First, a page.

Thanks for that, I think I (almost) understood it. Surprised me I was able to. Have you authored any physics books/articles for laymen (read:dopes)?

Hornblower
2009-Dec-05, 12:11 PM
""I reserve my belief that it isn't a force.""

Me too.

It is not a force just like centrifugal (centripetal) force is not a force.

Centrifugal and centripetal forces are two different things. Which one do you mean?

trinitree88
2009-Dec-05, 04:38 PM
Hi trinitree88,
Could you perhaps link to a paper about these gravitational waves detected. I was of the impression that they had not been detected as yet. I am looking forward to this first detection and would hate to think I had missed it! I assume you involve neutrinos because they were emitted by the same event? If so this would be very strong evidence for gravity at c.

there's about 13 of ~ 20 articles listed. Pete

Hornblower
2009-Dec-05, 04:47 PM
I believe it is more important to 'know' first how gravity 'works' and from it everyone would agree the mesurement of its speed, if gravity is really some sort of a 'force' like the other three fundamental forces of nature. I reserve my belief that it isn't a force.
(Care for personal opinion? I'll appreciate if you do).

In my admittedly non-expert opinion, your reasoning is backward. If we succeed in measuring the speed of propagation of some aspect of gravity, it might help in firming up our "knowledge" of how gravity "works".

An analogy: Our ancestors long ago found ways to measure the speed of light, long before anyone knew about its electromagnetic properties, not to mention its quantum-mechanical properties.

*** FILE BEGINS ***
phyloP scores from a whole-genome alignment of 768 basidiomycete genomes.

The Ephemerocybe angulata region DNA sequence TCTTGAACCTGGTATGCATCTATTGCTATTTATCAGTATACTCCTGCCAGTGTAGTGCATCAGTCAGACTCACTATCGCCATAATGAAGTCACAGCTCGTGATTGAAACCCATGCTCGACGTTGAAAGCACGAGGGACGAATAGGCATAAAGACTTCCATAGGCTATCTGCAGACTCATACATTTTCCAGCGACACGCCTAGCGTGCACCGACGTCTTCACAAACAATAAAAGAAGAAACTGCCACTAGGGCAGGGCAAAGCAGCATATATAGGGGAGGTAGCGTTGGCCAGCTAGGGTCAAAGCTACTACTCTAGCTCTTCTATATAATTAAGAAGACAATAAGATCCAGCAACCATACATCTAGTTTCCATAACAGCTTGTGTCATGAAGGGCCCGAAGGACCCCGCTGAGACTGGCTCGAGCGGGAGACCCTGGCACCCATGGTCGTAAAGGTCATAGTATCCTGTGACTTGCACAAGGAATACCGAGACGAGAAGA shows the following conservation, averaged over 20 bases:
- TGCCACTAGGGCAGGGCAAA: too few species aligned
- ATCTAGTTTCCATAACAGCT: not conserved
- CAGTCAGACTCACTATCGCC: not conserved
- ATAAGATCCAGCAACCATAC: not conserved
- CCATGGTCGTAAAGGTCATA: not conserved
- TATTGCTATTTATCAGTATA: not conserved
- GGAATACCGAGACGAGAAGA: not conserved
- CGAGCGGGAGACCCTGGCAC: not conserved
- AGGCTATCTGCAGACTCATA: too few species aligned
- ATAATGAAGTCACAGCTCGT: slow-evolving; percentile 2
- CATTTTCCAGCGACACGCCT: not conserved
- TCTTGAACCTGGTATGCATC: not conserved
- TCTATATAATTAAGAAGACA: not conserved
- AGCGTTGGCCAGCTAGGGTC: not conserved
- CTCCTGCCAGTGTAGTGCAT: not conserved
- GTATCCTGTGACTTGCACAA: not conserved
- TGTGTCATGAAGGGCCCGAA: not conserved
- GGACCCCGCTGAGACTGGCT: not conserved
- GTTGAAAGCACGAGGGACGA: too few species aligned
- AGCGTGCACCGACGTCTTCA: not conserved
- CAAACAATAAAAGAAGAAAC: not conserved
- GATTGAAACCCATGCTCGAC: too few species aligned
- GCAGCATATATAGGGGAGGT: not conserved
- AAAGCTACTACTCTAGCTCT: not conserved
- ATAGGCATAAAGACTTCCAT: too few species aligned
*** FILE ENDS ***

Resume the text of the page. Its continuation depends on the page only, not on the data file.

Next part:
astromark
2009-Dec-06, 08:33 AM
As is often the case... where is the argument here ?
Has a question been asked ?
I can not justify an argument for gravity working at a quicker rate than instant. Instant in this universe would seem to mean at c. We have no example of any other fact. Is there one ?
How does it work ? Hmmm... Ummm... I do not know.
What is it ? Ummm... Errr... and other than repeating what we all know...' That matter seems to attract matter.' and that. 'Mater has mass proportional to its mass' Just in case I am being misunderstood... A Black hole has a very strong gravitational signature because it has a great deal of mass.
Then we come to... It just is.

cosmocrazy
2009-Dec-06, 09:14 AM
I'd have to agree with you on this Astro, If Relativity is correct, which currently it seems so, then instant in this universe means at C. For me based on this, the concept of faster than C is like talking about beyond Infinity or below zero, in the physical sense of things that is. They just don't have any real definition within this universe.